Next, for each participant, descriptive statistics of central tendency and dispersion were obtained for the dissimilarity values of the wrist, the elbow, and the shoulder movements over the trials. Then, taking into consideration the values of these statistics for all the participants, mean values were reported. The results show that the wrist is the element with the most extreme values, i.e., the largest mean, standard deviation, minimum, maximum, and range, together with the smallest coefficient of variation; on the other hand, the elbow and the shoulder present less extreme and closest values (Table 1). This reflects the occurrence of a higher dissimilarity between ‘real’ and ‘virtual’ scenarios for the wrist movements then for the elbow and the shoulder movements (see mean, minimum, and maximum values in Table 1). Simultaneously, there is a higher variability on the wrist movements over the trials when compared to the elbow and the shoulder movements (see standard deviation, and range values in Table 1).
TABLE 1. Mean descriptive statistics of the dissimilarity measure between movement trajectories in real and virtual scenarios over the trials.
In order to quantify the ‘internal similarity’ of the movements performed in ‘real’ scenarios, as well as the movements performed in ‘virtual’ scenarios, across trials, the Procrustes method was also applied to each pair of consecutive movement trajectories in ‘real’ scenarios and each pair of consecutive movement trajectories in ‘virtual’ scenarios. Then, descriptive statistics were obtained for the dissimilarity values of the real–real movement scenarios and the virtual–virtual movements scenarios. The outputs reveal once again that the wrist is the element with the most extreme statistical values, while the elbow and the shoulder present smaller values (with a few exceptions), in both conditions: movement trajectories in real–real scenarios (Table 2) and movement trajectories in virtual–virtual scenarios (Table 3). Moreover, the mean dissimilarity values of the wrist, the elbow, and the shoulder in the real–real movement scenarios are smaller than the ones in the virtual–virtual movement scenarios, which in turn are smaller than the ones in the real-virtual movement scenarios (Table 1); in parallel, the minimum and maximum of the dissimilarity values attain the smallest observations in the real–real movement scenarios and the virtual–virtual movement scenarios.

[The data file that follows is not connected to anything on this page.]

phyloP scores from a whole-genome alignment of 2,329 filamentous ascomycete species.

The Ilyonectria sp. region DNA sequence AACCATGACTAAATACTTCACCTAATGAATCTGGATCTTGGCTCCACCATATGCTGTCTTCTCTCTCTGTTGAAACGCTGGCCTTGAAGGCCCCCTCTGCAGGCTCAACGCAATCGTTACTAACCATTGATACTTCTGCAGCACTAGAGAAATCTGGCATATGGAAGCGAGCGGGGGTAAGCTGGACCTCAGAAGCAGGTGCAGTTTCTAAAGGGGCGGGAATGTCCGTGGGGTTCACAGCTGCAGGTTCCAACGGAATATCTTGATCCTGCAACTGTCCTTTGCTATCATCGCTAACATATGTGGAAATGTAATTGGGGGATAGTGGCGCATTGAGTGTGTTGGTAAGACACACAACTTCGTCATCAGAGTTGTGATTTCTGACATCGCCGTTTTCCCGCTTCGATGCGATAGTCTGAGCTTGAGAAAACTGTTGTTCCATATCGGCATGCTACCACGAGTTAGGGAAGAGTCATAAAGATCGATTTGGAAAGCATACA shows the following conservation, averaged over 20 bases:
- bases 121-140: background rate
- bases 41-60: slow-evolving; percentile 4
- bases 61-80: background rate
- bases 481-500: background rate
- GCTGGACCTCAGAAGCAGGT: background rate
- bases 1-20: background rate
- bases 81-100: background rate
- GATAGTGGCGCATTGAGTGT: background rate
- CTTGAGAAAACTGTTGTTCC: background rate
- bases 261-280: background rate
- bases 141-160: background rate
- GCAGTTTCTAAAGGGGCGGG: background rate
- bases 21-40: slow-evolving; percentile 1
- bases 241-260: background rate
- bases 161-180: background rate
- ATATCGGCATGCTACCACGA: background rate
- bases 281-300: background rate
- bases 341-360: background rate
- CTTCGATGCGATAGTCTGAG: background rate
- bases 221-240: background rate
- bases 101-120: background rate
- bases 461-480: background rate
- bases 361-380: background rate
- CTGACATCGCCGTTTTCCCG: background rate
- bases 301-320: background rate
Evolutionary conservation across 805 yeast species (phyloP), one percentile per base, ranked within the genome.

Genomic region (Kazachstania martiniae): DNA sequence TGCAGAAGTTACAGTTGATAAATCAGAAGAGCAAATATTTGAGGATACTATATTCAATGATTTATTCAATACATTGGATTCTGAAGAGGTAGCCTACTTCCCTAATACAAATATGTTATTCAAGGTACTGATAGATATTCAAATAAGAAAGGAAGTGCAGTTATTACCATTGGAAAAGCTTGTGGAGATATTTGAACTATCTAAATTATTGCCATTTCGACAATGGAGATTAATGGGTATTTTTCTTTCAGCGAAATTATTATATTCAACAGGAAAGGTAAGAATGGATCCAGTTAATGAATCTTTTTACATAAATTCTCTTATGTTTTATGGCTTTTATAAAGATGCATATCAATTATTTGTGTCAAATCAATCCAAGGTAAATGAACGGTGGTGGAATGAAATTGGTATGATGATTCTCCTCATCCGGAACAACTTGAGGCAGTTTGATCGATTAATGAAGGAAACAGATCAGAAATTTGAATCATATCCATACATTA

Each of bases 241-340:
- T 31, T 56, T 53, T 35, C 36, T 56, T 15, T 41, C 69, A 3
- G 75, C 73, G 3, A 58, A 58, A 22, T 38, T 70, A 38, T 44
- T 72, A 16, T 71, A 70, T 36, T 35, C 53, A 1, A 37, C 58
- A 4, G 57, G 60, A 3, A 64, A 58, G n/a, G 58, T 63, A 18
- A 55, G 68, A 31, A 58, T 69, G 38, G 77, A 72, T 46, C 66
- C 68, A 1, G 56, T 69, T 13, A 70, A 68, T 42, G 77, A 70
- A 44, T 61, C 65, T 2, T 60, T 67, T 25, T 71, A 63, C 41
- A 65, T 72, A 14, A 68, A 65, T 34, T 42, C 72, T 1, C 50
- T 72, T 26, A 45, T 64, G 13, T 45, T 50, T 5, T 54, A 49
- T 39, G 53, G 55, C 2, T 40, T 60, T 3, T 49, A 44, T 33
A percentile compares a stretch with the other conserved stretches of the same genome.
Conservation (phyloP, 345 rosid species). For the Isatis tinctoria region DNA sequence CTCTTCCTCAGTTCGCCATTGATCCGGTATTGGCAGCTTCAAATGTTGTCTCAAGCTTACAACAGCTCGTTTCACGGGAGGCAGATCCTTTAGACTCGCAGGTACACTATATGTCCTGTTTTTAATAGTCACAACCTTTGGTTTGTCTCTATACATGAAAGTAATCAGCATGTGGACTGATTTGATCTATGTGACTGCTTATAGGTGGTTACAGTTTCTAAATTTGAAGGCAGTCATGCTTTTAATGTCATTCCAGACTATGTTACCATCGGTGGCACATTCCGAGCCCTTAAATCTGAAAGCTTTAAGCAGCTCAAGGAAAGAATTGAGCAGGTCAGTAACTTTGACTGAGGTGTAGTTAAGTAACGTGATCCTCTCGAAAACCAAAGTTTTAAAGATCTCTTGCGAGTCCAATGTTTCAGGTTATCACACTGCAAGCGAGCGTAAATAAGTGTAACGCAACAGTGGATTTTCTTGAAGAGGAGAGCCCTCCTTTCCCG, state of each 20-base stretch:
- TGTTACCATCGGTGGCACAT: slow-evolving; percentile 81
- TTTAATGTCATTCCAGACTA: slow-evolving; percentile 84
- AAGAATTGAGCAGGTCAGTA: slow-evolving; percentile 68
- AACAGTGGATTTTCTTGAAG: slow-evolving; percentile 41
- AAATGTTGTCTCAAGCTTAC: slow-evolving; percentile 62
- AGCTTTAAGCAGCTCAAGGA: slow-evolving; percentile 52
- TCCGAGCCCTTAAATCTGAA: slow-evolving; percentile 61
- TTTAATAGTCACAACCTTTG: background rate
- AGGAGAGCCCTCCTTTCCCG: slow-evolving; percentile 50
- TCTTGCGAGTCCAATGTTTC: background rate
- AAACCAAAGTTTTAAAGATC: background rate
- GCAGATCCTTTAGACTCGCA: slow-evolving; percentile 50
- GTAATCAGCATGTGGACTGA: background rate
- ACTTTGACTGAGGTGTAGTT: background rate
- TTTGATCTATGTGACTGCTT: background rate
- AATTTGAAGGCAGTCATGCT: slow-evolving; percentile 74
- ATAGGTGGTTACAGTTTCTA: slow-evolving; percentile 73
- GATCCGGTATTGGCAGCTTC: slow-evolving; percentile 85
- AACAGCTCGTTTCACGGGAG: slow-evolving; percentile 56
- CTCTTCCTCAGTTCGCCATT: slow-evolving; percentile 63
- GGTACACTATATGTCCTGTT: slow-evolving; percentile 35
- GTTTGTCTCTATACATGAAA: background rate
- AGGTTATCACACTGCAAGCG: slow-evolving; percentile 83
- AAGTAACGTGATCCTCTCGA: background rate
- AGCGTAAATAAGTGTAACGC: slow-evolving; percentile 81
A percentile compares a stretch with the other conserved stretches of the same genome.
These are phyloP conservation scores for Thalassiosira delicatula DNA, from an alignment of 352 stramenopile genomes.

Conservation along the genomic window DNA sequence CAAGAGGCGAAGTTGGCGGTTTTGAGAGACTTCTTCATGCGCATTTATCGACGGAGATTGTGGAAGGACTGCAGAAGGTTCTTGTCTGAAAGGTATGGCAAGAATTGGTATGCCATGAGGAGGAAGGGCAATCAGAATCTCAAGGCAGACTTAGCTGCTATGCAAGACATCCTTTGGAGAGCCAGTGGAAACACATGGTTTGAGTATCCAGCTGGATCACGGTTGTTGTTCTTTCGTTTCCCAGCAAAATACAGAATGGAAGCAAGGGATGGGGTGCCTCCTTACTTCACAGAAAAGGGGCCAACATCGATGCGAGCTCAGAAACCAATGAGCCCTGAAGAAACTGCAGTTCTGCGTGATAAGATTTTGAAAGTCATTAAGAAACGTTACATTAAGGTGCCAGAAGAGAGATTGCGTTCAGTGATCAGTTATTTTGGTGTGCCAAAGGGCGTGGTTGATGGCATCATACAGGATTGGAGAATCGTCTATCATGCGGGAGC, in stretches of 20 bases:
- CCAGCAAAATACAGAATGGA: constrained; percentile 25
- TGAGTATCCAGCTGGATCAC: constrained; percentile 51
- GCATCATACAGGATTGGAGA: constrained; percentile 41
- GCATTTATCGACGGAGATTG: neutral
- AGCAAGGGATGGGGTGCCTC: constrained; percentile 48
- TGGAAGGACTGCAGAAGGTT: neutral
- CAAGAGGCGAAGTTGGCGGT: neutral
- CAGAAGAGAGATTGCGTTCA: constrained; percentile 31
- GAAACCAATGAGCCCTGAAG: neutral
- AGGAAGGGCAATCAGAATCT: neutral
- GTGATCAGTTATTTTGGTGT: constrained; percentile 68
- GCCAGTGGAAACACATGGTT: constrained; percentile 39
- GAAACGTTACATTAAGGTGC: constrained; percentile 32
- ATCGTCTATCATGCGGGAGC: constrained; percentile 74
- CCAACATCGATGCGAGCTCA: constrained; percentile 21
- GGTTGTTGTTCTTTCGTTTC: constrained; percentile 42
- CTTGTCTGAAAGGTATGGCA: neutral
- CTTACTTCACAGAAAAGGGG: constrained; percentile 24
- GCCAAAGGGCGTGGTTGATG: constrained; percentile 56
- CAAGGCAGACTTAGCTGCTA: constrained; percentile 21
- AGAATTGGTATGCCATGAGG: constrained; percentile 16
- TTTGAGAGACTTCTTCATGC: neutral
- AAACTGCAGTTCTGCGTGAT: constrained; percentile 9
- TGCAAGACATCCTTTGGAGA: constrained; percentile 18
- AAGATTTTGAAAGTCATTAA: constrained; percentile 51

TABLE 2. Mean descriptive statistics of the dissimilarity measure between successive movement trajectories in real scenarios over the trials.
TABLE 3. Mean descriptive statistics of the dissimilarity measure between successive movement trajectories in virtual scenarios over the trials.
Discussion and Conclusion
This exploratory study suggests that the Procrustes analysis, used in the realm of movement analysis, is a suitable tool to reliably quantify dissimilarity and thus representativeness between movement trajectories in two distinct scenarios, as ‘real’ environments and ‘virtual’ environments. In fact, the simulation results highlight the capacity of the method to detect scaling, rotations, and/or translations to best match one shape to the other and then to obtain the dissimilarity value. This may be very useful for the precise evaluation of movement performance dissimilarity, particularly in sports performance, motor rehabilitation, medical surgical contexts, and other fields related to motion evaluation. One of the most important features of the utilization of this method in the realm of movement analysis is that it can be used to quantify dissimilarity in situations in which there are movement trajectories performed in different scenarios or performed by different subjects, for instance the various trajectories of a bike rider on a track, the several movement paths of a rehabilitation patient when lifting an object, or even the flight paths of two divers.